Zayer and Tekniker renew their partnership to innovate in machine tools

Date 04-07-2023 Tekniker

The company and the technology centre sign an agreement that will address the challenge of designing a new family of machines.

Zayer, a manufacturer of milling machines and machining centres, and Tekniker, a technology centre with extensive experience in the machine tool sector, have renewed an agreement initially signed in 2014 to design and develop innovative machines.

This new agreement, signed by the director generals of Zayer and Tekniker, Fernando Arocena and Luis Uriarte, respectively, will run until 2029.

Luis Uriarte underscores that “our focus consists in maintaining long-term collaborative actions of this kind as they will enable us to further growth in the Basque industrial fabric and extend our knowledge in the sector so that solutions can be scaled up for other projects”.

These lines of work will give continuity to the actions already carried out in the past within the framework of this agreement and make it possible to design new, transportable machining solutions that can perform an extensive range of processes (such as milling, turning, drilling and grinding) and optimise the use of workshop space without any special maintenance requirements. They must also be more accurate and follow a zero-defect strategy to lessen their environmental impact.

Fernando Arocena, on the other hand, stated that “it is essential to have a partner like Tekniker if we want to improve our products and services and make further progress with regard to machine multi-functionality, stability, precision and dynamics by making these units smarter”.

Cutting-edge technology

The new solution to be jointly investigated by Zayer and Tekniker will do its utmost to enhance machine performance whenever thermal variations are present. In order to achieve this goal, equipment featuring cutting-edge technology will be developed for thermal monitoring on drives in order to implement different control strategies and diminish minor errors produced by these variations.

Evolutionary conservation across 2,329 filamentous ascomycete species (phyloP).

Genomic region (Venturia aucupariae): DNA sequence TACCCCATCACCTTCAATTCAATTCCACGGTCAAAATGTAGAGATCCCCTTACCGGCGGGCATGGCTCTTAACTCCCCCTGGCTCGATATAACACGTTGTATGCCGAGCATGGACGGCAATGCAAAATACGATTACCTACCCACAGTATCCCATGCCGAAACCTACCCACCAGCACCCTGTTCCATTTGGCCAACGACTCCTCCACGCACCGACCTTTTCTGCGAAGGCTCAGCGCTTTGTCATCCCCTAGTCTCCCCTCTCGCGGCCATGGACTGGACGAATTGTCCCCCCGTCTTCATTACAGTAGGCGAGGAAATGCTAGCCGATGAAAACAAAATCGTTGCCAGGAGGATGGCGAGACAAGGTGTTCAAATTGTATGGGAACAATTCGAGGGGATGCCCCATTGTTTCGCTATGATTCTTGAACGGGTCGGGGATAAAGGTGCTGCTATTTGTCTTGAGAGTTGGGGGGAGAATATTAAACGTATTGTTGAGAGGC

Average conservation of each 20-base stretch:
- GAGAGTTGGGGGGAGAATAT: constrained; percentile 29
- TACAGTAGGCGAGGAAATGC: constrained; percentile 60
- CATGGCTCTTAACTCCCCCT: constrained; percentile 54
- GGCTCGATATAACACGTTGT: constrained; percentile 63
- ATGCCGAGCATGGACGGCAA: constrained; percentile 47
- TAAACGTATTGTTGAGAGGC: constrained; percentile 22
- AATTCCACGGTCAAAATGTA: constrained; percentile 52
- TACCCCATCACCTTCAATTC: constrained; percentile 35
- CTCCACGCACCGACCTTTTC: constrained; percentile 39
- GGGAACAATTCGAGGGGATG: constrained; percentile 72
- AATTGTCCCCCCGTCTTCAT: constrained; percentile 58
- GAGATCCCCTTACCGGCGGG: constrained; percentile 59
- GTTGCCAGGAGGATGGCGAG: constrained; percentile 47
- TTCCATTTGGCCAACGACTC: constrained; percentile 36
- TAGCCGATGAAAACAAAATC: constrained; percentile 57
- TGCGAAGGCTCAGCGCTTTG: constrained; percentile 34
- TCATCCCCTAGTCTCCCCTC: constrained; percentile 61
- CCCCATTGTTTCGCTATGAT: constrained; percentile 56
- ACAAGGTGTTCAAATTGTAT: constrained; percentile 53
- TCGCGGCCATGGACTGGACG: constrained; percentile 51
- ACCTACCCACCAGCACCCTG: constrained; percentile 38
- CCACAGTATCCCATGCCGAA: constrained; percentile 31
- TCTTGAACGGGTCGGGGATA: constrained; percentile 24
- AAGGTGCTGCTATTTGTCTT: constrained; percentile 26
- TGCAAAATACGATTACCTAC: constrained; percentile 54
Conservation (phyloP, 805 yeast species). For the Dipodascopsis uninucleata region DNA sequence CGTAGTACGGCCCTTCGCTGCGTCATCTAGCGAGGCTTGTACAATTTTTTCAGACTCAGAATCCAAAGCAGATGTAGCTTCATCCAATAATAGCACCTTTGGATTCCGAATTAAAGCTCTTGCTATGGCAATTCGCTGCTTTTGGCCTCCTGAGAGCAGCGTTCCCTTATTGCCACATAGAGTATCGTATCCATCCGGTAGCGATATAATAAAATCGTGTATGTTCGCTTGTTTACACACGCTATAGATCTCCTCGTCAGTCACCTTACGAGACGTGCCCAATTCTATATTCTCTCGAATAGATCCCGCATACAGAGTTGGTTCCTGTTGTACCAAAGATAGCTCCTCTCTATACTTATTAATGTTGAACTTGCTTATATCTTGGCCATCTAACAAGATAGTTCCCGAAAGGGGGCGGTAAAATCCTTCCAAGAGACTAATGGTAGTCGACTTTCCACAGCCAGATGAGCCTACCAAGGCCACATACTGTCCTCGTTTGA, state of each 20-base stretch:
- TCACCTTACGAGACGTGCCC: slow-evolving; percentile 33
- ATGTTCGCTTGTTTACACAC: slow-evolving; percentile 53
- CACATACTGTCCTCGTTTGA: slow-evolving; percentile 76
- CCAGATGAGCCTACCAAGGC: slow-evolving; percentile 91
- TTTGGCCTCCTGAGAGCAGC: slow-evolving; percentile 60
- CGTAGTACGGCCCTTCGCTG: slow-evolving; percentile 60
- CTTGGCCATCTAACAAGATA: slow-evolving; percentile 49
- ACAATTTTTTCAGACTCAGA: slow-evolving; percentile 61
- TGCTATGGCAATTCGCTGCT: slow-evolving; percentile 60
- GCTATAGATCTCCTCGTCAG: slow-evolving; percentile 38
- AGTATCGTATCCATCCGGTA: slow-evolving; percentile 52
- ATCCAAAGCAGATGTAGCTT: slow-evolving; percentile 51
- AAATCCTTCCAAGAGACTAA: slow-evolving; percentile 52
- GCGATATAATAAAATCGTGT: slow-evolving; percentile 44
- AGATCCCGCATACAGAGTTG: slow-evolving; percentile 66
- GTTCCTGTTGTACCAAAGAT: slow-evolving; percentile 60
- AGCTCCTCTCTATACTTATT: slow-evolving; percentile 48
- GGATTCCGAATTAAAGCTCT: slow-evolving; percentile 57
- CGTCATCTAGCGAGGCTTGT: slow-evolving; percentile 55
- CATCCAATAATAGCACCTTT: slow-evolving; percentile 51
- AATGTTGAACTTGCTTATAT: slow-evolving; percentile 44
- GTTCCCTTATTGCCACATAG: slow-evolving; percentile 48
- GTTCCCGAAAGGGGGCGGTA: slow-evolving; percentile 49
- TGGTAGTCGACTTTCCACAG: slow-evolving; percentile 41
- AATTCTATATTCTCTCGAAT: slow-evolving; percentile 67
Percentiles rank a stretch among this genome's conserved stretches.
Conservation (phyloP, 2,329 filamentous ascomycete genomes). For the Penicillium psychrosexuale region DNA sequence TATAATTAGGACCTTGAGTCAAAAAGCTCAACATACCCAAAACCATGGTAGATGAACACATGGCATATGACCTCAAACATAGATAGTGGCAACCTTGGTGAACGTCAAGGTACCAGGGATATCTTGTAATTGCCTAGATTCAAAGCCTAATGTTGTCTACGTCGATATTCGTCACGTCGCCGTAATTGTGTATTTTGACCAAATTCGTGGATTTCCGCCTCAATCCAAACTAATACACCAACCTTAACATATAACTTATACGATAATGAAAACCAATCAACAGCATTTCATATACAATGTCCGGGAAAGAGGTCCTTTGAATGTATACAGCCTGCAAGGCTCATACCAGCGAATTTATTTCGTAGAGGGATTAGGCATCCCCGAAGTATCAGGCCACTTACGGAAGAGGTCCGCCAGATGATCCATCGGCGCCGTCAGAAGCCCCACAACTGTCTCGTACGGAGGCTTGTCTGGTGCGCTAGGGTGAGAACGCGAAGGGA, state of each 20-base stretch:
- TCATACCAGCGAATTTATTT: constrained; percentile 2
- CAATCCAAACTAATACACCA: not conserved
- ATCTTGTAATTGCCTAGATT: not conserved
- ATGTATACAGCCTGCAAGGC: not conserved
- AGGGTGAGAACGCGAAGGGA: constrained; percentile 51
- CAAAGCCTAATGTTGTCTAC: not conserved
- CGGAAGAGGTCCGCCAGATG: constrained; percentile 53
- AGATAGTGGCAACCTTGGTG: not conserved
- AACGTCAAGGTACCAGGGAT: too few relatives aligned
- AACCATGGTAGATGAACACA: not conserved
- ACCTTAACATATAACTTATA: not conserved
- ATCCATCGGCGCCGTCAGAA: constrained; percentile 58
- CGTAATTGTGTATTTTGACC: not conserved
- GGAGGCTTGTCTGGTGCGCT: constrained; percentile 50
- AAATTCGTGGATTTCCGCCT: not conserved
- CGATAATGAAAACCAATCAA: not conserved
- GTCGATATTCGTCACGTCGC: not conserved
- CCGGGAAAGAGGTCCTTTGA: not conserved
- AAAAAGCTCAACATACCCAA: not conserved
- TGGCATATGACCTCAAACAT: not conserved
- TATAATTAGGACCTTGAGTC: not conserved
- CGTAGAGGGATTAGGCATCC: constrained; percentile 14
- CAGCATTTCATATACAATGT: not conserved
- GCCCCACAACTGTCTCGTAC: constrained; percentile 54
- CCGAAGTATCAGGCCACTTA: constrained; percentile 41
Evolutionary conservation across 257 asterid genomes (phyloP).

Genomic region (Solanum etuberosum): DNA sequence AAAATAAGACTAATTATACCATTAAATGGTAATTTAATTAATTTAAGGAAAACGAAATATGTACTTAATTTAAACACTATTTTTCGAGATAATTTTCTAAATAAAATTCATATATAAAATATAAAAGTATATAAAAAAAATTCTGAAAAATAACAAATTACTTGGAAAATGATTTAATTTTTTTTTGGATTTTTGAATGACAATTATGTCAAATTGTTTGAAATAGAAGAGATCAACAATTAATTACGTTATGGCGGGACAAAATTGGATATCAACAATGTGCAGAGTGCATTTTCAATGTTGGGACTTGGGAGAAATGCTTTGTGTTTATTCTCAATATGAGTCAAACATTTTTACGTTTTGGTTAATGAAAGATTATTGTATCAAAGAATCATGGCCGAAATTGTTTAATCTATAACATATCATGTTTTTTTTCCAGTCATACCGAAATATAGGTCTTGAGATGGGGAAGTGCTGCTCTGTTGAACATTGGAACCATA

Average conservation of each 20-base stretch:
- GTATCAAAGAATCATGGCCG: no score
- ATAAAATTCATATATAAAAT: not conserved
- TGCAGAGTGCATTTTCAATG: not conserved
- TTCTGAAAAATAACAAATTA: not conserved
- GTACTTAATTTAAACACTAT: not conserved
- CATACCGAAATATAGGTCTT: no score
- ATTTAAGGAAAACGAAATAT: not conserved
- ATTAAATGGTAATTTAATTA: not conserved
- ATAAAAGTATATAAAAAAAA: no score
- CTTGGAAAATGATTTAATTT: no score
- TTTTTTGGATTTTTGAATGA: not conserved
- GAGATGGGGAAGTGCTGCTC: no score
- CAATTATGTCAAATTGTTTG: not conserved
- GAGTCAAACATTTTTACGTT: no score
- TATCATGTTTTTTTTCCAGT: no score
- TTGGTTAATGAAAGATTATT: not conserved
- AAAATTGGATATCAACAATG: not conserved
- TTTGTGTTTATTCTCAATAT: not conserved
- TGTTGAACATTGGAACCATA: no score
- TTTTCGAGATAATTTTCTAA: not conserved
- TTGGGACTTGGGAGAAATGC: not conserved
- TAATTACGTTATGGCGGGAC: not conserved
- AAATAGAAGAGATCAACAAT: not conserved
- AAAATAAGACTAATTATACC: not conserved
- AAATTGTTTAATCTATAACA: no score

Zayer and Tekniker will also develop several strategies aimed at improving machine rigidity, dynamics and accuracy to meet requirements related to productivity, geometric accuracy and finish quality.

Another approach will focus on developing rapid characterisation lines to verify the volumetric precision of machines and rapidly compile data on the degree of accuracy achieved throughout an entire work volume. Technologies will be looked into in much greater depth to verify machines that will feature unprecedented levels of operational speed and accuracy by implementing self-calibration solutions and reducing set-up times.

One of Tekniker’s main priorities is related to automating measurements on machines and allocating uncertainties. Thanks to this approach, metrology will no longer be an activity that is carried out once the manufacturing process concludes, but rather a feature that can be implemented in intermediate production stages to enable in-process measurements and achieve a zero-defect strategy.

Although this does pose numerous technical challenges, the agreement also includes research actions aimed at developing new multi-function systems to install several machining processes on a single machine. Thanks to systems of this kind, it will be possible to finish parts on only one machine and there will be many advantages in terms of efficiency and energy savings.


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